Colonic lactulose fermentation has no impact on glucagon-like peptide-1 and peptide-YY secretion in healthy young men
Research output: Contribution to journal › Journal article › peer-review
CONTEXT: The colon houses most of our gut microbiota, which ferments indigestible carbohydrates. The products of fermentation have been proposed to influence the secretion of glucagon-like peptide-1 (GLP-1) and peptide YY (PYY) from the many endocrine cells in the colonic epithelium. However, little is known about the colonic contribution to fasting or postprandial plasma levels of L-cell products.
OBJECTIVE: To determine the impact of colonic lactulose fermentation on gut peptide secretion and to evaluate whether colonic endocrine secretion contributes to gut hormone concentrations measurable in the fasting state.
RESEARCH DESIGN AND METHODS: Ten healthy young men were studied on three occasions after an overnight fast. On two study days, lactulose (20 g) was given orally, and compared to water intake on a third study day. For one of the lactulose visits participants underwent a full colonic evacuation. Over a six-hour study protocol, lactulose fermentation was assessed by measuring exhaled hydrogen (H2), while gut peptide secretion, paracetamol and short chain fatty acid levels were measured in plasma.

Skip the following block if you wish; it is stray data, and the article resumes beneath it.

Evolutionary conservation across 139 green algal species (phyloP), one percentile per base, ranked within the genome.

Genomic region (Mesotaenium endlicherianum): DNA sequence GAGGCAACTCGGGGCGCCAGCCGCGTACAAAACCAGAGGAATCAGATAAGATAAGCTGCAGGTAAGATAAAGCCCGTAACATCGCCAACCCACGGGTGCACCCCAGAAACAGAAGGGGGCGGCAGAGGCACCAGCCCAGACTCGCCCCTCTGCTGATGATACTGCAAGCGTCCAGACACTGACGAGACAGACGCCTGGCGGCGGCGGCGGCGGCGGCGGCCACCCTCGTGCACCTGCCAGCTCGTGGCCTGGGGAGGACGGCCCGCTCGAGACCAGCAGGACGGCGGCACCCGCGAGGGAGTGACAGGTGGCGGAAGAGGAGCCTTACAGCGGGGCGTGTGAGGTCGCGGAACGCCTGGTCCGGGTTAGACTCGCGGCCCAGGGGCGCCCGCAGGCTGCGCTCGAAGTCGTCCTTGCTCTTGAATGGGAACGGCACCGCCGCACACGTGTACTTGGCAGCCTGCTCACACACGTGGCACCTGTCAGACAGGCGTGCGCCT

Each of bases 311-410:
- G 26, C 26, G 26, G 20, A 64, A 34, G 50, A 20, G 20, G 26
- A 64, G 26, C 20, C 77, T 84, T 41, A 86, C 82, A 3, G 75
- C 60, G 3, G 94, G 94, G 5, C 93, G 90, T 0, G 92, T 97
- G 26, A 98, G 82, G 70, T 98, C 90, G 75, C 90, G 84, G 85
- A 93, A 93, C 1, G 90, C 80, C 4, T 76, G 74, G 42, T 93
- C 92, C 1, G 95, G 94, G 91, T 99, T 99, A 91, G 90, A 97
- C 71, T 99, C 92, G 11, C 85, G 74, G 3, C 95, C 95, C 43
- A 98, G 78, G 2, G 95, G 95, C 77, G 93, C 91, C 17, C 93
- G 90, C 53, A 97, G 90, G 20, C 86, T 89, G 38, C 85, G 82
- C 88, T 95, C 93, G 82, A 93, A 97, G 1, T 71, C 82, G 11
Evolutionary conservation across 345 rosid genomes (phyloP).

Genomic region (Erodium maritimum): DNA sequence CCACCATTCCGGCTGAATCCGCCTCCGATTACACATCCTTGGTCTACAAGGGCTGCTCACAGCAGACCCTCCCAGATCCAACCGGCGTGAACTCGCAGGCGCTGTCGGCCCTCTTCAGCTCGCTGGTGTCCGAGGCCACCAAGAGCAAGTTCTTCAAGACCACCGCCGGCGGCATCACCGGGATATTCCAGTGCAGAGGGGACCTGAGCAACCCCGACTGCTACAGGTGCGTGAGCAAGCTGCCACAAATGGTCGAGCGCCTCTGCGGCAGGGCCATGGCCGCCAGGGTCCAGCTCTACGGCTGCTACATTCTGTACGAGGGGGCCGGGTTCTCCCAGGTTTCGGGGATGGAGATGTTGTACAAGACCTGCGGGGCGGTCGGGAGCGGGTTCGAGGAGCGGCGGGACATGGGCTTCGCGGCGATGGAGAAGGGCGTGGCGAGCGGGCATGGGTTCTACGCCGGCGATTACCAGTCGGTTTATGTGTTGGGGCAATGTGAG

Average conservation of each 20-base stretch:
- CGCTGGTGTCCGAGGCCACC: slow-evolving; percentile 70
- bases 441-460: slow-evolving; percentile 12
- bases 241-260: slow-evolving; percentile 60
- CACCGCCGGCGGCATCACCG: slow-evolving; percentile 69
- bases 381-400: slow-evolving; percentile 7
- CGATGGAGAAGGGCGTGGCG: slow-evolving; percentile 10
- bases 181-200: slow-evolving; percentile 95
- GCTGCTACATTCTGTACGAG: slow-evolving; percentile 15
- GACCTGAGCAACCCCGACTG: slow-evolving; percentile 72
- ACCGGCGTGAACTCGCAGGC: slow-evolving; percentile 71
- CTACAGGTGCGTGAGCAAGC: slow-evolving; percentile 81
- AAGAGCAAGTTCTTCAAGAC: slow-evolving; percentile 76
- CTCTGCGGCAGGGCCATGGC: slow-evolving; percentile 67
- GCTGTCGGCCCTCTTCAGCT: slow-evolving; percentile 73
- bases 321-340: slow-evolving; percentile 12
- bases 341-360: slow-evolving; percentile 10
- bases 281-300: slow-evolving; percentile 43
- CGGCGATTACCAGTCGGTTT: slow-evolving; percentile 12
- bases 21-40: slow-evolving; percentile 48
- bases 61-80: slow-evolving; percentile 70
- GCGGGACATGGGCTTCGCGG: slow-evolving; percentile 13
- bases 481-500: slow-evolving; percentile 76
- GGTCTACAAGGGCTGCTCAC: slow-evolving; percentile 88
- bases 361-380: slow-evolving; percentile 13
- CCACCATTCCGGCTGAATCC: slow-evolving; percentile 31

RESULTS: Colonic evacuation markedly reduced hydrogen exhalation after lactulose intake (p=0.013). Our analysis suggests that the colon does not account for the measurable amounts of GLP-1 and PYY present in the circulation during fasting, and that fermentation and peptide secretion are not acutely related.
CONCLUSION: Whether colonic luminal contents affect colonic L-cell secretion sufficiently to influence circulating concentrations requires further investigation. Colonic evacuation markedly reduced lactulose fermentation, but hormone releases were unchanged in the present study.
|Journal||Journal of Clinical Endocrinology and Metabolism|
|Publication status||Published - 2022|
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